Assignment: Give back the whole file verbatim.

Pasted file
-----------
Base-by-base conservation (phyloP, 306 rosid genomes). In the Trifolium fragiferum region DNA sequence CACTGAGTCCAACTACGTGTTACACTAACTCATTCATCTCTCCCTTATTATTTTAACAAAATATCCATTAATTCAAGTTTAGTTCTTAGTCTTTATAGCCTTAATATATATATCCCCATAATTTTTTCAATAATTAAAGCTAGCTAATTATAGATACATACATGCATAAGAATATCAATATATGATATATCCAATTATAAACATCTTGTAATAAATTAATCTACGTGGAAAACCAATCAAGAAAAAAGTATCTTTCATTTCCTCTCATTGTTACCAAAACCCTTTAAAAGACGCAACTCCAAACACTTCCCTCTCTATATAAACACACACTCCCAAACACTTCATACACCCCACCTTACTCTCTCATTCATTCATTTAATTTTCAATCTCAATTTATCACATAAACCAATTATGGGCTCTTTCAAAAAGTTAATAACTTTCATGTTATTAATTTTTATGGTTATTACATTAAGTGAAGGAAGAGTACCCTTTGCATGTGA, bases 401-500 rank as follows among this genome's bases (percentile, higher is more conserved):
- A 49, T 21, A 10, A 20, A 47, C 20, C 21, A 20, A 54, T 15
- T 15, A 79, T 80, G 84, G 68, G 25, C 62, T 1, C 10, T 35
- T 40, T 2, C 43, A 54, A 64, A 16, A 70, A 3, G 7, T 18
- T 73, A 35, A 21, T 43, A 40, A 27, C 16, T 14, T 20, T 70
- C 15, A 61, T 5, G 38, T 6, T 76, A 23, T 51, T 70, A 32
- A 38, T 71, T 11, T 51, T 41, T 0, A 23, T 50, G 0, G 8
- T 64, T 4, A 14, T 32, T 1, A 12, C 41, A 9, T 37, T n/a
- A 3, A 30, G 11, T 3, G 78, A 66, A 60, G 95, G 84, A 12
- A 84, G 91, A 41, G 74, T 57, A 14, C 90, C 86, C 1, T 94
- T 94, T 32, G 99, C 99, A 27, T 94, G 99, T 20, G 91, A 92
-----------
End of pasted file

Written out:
Base-by-base conservation (phyloP, 306 rosid genomes). In the Trifolium fragiferum region DNA sequence CACTGAGTCCAACTACGTGTTACACTAACTCATTCATCTCTCCCTTATTATTTTAACAAAATATCCATTAATTCAAGTTTAGTTCTTAGTCTTTATAGCCTTAATATATATATCCCCATAATTTTTTCAATAATTAAAGCTAGCTAATTATAGATACATACATGCATAAGAATATCAATATATGATATATCCAATTATAAACATCTTGTAATAAATTAATCTACGTGGAAAACCAATCAAGAAAAAAGTATCTTTCATTTCCTCTCATTGTTACCAAAACCCTTTAAAAGACGCAACTCCAAACACTTCCCTCTCTATATAAACACACACTCCCAAACACTTCATACACCCCACCTTACTCTCTCATTCATTCATTTAATTTTCAATCTCAATTTATCACATAAACCAATTATGGGCTCTTTCAAAAAGTTAATAACTTTCATGTTATTAATTTTTATGGTTATTACATTAAGTGAAGGAAGAGTACCCTTTGCATGTGA, bases 401-500 rank as follows among this genome's bases (percentile, higher is more conserved):
- A 49, T 21, A 10, A 20, A 47, C 20, C 21, A 20, A 54, T 15
- T 15, A 79, T 80, G 84, G 68, G 25, C 62, T 1, C 10, T 35
- T 40, T 2, C 43, A 54, A 64, A 16, A 70, A 3, G 7, T 18
- T 73, A 35, A 21, T 43, A 40, A 27, C 16, T 14, T 20, T 70
- C 15, A 61, T 5, G 38, T 6, T 76, A 23, T 51, T 70, A 32
- A 38, T 71, T 11, T 51, T 41, T 0, A 23, T 50, G 0, G 8
- T 64, T 4, A 14, T 32, T 1, A 12, C 41, A 9, T 37, T n/a
- A 3, A 30, G 11, T 3, G 78, A 66, A 60, G 95, G 84, A 12
- A 84, G 91, A 41, G 74, T 57, A 14, C 90, C 86, C 1, T 94
- T 94, T 32, G 99, C 99, A 27, T 94, G 99, T 20, G 91, A 92